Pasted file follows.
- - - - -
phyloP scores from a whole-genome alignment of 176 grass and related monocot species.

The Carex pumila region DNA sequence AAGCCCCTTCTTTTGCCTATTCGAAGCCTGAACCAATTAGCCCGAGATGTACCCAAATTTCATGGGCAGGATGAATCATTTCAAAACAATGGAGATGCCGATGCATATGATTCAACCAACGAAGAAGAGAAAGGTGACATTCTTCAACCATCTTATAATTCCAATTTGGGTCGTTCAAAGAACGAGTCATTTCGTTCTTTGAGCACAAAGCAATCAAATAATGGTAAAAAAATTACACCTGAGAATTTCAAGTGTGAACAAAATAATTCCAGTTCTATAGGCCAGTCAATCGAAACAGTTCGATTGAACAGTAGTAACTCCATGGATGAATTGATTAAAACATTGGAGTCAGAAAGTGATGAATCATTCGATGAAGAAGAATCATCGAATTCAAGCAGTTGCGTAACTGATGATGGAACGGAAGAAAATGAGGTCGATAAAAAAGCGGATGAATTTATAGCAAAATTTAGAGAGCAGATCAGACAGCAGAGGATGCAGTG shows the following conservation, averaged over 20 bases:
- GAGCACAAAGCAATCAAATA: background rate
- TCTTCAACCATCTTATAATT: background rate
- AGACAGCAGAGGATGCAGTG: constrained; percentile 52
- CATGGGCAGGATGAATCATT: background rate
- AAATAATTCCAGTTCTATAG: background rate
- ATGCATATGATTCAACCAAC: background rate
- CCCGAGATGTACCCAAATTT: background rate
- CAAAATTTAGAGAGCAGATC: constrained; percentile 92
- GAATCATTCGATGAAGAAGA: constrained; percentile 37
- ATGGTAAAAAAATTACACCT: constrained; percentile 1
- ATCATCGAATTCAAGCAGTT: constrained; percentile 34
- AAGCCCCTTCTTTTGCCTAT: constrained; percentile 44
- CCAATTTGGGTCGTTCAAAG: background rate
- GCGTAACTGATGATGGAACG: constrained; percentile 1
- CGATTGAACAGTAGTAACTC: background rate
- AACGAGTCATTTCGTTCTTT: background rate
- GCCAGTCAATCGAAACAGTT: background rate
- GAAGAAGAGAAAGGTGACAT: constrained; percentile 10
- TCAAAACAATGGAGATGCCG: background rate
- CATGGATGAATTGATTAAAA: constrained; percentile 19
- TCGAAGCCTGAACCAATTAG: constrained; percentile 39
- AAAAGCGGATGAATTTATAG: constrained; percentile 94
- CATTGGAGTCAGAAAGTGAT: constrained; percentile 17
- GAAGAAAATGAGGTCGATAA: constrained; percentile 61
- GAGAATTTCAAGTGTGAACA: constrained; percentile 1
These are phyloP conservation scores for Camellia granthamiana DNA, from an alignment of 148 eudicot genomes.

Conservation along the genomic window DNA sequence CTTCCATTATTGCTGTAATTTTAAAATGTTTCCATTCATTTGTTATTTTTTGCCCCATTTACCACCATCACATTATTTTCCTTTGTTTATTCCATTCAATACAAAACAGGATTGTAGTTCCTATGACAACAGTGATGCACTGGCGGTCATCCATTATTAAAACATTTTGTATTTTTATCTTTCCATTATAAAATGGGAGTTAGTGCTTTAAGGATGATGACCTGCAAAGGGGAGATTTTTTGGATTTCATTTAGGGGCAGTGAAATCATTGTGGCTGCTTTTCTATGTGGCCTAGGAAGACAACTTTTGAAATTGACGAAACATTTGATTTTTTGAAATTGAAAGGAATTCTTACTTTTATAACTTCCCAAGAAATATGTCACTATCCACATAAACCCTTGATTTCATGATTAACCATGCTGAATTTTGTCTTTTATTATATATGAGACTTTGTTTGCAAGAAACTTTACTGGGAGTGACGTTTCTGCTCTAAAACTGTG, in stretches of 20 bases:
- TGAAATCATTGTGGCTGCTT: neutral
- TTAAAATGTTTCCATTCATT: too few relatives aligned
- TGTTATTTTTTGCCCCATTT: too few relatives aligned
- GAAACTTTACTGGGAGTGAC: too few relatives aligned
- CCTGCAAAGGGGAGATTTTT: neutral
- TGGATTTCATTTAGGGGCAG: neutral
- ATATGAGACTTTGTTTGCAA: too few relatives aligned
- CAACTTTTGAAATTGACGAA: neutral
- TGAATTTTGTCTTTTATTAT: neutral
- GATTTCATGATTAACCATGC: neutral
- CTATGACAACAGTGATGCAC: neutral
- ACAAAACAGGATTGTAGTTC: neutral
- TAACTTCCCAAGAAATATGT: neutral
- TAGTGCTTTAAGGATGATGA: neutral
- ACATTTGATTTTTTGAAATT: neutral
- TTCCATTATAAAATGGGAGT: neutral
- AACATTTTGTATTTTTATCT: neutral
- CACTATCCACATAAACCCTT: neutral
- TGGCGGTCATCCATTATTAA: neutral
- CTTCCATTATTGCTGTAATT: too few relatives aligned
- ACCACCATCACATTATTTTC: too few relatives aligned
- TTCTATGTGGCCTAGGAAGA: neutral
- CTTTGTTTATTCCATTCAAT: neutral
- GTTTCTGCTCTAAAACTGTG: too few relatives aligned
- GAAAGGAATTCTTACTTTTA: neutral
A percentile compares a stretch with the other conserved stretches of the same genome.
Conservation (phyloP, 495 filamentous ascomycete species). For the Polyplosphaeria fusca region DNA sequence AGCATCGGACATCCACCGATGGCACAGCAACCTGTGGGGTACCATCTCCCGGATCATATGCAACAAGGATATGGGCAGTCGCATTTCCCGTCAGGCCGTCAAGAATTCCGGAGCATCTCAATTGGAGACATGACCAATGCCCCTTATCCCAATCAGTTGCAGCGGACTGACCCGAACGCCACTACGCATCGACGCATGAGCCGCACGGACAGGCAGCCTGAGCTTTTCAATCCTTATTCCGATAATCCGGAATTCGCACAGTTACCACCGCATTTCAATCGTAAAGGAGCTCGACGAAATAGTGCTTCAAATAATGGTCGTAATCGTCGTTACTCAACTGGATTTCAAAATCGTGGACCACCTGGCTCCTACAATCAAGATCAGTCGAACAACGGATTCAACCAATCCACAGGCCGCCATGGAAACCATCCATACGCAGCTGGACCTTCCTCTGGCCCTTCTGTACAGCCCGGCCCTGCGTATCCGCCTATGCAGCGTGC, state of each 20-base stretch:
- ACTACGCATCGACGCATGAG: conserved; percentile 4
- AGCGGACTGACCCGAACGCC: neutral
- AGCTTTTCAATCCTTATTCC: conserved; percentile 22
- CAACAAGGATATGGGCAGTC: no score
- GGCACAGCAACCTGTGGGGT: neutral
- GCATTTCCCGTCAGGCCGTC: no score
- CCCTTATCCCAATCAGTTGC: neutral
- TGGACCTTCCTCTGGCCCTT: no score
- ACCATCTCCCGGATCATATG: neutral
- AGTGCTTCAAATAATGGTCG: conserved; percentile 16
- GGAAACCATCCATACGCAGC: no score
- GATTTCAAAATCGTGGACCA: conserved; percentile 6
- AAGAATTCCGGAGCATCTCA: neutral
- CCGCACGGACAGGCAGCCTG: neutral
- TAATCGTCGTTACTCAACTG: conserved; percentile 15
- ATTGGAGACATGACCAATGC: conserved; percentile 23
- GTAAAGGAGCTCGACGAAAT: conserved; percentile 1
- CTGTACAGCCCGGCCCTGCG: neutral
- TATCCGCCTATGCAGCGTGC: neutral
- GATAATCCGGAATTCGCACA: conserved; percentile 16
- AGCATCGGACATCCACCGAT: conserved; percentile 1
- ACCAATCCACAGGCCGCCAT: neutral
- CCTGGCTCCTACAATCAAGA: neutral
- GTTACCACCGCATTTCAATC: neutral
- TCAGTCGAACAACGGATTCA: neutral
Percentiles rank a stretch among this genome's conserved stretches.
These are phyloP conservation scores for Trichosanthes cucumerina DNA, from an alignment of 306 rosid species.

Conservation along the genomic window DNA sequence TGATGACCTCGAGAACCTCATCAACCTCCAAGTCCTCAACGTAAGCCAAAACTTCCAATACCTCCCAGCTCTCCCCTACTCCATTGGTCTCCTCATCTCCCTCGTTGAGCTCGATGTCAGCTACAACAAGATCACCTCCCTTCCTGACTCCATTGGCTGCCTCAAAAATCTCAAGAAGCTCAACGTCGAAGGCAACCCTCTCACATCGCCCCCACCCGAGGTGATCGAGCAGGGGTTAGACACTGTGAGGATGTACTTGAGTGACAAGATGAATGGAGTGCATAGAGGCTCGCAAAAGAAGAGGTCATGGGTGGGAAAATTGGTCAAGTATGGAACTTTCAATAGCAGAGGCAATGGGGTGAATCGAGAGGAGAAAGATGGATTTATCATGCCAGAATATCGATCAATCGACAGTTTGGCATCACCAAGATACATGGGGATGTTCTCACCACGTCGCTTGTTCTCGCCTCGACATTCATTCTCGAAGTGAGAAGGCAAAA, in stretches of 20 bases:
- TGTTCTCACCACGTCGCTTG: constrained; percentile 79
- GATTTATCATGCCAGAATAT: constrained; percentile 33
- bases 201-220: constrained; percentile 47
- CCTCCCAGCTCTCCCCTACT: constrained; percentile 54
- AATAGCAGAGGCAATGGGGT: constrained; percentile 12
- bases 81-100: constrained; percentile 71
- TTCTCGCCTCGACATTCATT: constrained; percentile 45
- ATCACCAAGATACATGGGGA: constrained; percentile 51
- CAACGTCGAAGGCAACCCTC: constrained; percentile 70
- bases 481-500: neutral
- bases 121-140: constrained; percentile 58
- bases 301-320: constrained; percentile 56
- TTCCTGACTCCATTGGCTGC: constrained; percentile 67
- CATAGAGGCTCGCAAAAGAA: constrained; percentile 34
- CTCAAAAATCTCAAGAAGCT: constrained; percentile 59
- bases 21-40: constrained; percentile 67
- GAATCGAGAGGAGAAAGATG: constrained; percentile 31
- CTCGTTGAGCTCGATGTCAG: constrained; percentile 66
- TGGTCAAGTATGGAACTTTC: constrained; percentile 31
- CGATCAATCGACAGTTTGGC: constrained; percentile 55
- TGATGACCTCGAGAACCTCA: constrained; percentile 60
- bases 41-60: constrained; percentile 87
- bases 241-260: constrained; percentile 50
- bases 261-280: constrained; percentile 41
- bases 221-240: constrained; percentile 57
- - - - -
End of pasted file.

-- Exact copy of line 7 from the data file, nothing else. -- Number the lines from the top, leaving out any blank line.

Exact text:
- AAATAATTCCAGTTCTATAG: background rate